SNR 132.7+1.3 at upper right. Source and more information,

Technical details

Processing workflow
Image acquisition, MaxiDL v5.07.
Stacked and calibrated in CCDStack2.
Deconvolution with a CCDStack2 Positive Constraint, 33 iterations, added at 50% weight
Color combine in PS CS3
Levels and curves in PS CS3.

Imaging optics
Tokina AT-x 300mm f2.8 camera lens

10-micron 1000

Cameras and filters
Imaging camera Apogee Alta U16 and Apogee seven slot filter wheel
Guider camera, Lodestar x 2 and an old spotting scope of Meade LX200

Astrodon filters,
5nm H-alpha 3nm S-II and 3nm O-III

Total exposure time
H-alpha, 12 x 600 s, binned 1x1 = 2 h
O-III, 3x 600 s, binned 1x1 = 30 min..
S-II, 2x1200 s, binned 2x2 = 40 min.

INFO About undersampling etc

The CCD I'm using has kind of large pixels, 9 microns, so I'm undersampled, the image scale is almost 5 arc seconds / pixel. Undersampling is not a bad thing when my targets are large and dim nebula complexes. This system collects photons very fast!

I selected the Heart Nebula as a target since I have plenty of reference material for it. Another reason is interesting and rarely imaged area after the bright tip of the heart. There are some remnants of a supernova explosion. I was really thrilled, when I saw the final stack of 12 600s H-alpha light frames. (Equal to 2h of exposures) I never have seen so much background nebulae and details from this popular target.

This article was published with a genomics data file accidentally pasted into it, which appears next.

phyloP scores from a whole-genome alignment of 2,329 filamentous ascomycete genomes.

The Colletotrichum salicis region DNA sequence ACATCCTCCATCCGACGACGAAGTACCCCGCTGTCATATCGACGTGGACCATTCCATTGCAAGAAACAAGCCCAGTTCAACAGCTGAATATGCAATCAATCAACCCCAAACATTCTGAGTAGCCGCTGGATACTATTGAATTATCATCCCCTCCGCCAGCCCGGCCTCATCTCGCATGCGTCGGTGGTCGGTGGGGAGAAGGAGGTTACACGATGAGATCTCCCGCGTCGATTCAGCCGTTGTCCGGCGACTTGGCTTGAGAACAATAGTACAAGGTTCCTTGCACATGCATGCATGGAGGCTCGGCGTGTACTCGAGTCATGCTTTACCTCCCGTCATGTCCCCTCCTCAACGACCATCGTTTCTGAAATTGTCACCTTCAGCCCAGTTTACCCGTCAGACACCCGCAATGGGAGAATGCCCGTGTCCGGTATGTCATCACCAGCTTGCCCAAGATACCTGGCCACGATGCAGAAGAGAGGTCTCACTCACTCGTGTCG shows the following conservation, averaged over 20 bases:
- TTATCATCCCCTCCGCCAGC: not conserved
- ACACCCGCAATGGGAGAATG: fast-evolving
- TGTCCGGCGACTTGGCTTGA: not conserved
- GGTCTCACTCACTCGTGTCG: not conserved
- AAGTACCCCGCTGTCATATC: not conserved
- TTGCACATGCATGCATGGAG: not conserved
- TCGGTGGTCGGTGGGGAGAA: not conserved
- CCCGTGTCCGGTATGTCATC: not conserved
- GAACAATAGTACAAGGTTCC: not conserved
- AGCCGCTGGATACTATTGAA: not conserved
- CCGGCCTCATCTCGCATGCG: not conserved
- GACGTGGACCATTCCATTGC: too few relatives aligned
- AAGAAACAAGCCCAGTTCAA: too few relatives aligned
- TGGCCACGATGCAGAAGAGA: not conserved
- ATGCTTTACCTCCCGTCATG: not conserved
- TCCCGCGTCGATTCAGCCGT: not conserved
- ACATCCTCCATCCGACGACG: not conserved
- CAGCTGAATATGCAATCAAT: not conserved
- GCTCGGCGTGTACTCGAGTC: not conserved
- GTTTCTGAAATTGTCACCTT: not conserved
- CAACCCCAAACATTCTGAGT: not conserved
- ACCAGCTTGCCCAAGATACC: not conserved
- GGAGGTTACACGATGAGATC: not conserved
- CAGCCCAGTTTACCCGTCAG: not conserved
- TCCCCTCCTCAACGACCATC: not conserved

Beside 2h of H-alpha (Light from an ionized hydrogen) I shot 30 min of O-IIII (Light from an ionized Oxygen) To be able to make an image in visual palette.

Wednesday, January 5, 2022

Cygnus Mosaic in Visual Colors

 Three Musketeers of Swan 

Deepest and most detailed image showing the whole constellation Cygnus ever taken

There are three large supernova remnants visible in this image. The Veil nebula is the most bright of them, other two are really dim and diffused. I spent about 200 exposure hours for those two alone to show them well. I call this trio to the Three musketeers. 

I like the new composition, it's very dynamic and shows the whole constellation Cygnus first time ever at this detail level and deepness. I haven't seen anything like this before. Image spans now 31 x 23 degrees of sky and has 118 individual frames in it. total exposure time is now around 700 hours and the resolution 20.000 x 25.500 pixels. Image it took over a decade to finalize this photo between 2010 and 2021.